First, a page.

Sacred-Texts Native American Inuit
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p. 465

133. AN OLD BACHELOR, being a very successful hunter, was always worried by his place-fellows about taking to himself a wife. At last he consented; but when about to make a choice, none of the women at the place appeared good enough for him. Starting in his boat for the neighbouring hamlet, he declared he was going to fetch the only sister of some men living there. On his way thither he met with another kayaker, and addressed him, "Art not thou one of the many brothers?" "Yes, I am the middle one of them." "I come to demand thy only sister in marriage, and if I may have her I will give thee my boat and a new tent." "We will allow no one to get her, because she is the only woman in our house." Having got this information the old bachelor instantly made about, went home, and gave up all thoughts of marrying. Being once in his kayak, and suffering from thirst, he observed a small stream of water running down a rock. Remaining in his kayak, he merely turned his face upwards, so as to let the water run into his open mouth. When his thirst had been quenched, and he wanted to push off, his mouth clung to the rock, being at the same time gradually prolonged, because the tide was falling; and thus he had to remain hanging until the next tide should float him off again.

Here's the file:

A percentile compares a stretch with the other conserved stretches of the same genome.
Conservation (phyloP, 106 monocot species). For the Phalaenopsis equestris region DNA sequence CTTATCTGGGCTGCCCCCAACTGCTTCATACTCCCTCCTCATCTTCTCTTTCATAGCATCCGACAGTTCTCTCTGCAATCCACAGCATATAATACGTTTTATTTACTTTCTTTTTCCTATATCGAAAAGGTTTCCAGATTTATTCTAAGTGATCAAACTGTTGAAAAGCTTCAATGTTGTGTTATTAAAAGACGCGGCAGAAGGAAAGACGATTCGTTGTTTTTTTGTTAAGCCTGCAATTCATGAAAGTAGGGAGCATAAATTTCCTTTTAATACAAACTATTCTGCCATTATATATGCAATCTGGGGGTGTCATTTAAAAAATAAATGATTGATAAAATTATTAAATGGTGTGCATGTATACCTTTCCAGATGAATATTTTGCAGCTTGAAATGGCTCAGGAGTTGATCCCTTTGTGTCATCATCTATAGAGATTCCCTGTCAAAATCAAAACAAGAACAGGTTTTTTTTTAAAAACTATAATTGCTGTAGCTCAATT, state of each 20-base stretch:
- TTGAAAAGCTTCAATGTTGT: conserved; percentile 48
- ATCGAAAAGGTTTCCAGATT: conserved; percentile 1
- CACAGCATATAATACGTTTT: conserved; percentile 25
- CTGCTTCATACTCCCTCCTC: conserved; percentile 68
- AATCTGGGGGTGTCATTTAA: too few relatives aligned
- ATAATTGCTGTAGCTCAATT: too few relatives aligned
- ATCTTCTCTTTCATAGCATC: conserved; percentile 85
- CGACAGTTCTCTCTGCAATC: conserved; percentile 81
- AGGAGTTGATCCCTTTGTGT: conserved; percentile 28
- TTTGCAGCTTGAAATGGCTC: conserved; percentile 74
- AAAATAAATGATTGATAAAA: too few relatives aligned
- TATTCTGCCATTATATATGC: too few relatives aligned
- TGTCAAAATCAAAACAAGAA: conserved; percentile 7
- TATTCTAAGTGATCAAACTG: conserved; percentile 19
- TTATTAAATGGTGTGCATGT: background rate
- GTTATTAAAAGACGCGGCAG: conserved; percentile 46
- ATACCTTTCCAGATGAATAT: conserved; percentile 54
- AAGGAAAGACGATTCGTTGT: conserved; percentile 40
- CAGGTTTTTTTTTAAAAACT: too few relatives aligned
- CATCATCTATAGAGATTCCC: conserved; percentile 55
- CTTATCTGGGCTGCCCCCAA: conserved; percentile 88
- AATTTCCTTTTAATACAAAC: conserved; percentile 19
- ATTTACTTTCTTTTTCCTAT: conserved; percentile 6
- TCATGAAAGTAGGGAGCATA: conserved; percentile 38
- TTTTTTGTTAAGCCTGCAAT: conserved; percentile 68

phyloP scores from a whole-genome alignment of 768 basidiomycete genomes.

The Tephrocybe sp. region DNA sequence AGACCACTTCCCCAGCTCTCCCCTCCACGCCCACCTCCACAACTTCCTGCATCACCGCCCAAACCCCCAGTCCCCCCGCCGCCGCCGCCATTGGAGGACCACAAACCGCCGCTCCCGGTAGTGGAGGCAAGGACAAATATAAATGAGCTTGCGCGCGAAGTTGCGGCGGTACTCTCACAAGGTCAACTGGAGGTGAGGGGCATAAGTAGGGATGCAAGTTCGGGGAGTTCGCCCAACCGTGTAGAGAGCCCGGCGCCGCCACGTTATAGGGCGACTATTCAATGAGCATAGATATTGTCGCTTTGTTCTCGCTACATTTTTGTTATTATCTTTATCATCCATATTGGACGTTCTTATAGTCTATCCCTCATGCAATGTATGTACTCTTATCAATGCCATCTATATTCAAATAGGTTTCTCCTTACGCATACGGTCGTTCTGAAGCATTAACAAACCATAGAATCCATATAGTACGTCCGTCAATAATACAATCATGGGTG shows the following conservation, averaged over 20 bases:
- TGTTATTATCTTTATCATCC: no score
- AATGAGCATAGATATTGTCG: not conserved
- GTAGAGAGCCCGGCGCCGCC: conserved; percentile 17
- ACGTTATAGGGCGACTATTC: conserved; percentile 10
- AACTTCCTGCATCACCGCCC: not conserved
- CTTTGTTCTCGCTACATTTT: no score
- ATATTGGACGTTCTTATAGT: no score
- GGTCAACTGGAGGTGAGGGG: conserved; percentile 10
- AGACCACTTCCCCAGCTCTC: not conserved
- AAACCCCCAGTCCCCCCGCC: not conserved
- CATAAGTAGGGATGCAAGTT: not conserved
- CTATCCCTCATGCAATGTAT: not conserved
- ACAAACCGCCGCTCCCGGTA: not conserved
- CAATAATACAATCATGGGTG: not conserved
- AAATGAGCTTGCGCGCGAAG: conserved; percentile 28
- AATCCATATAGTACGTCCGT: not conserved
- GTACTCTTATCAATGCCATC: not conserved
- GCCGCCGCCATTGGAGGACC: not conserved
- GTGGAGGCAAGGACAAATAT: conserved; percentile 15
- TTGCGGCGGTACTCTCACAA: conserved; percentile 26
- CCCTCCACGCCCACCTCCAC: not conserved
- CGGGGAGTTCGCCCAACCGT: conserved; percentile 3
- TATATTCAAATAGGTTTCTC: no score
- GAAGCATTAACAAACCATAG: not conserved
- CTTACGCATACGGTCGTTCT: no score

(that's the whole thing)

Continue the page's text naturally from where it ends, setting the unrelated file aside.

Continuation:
NOTE.—A number of stories are found ridiculing bachelors, and all more or less trifling, like this one. Generally their passions are represented as being excited at the sight of a fine woman; but on approaching her, and perhaps even getting hold of her, she proves to be a gull, or perhaps a stone. Others will marry none but a dwarf, or a woman without breasts. One of them out of a piece of ice makes a little island to live upon by himself.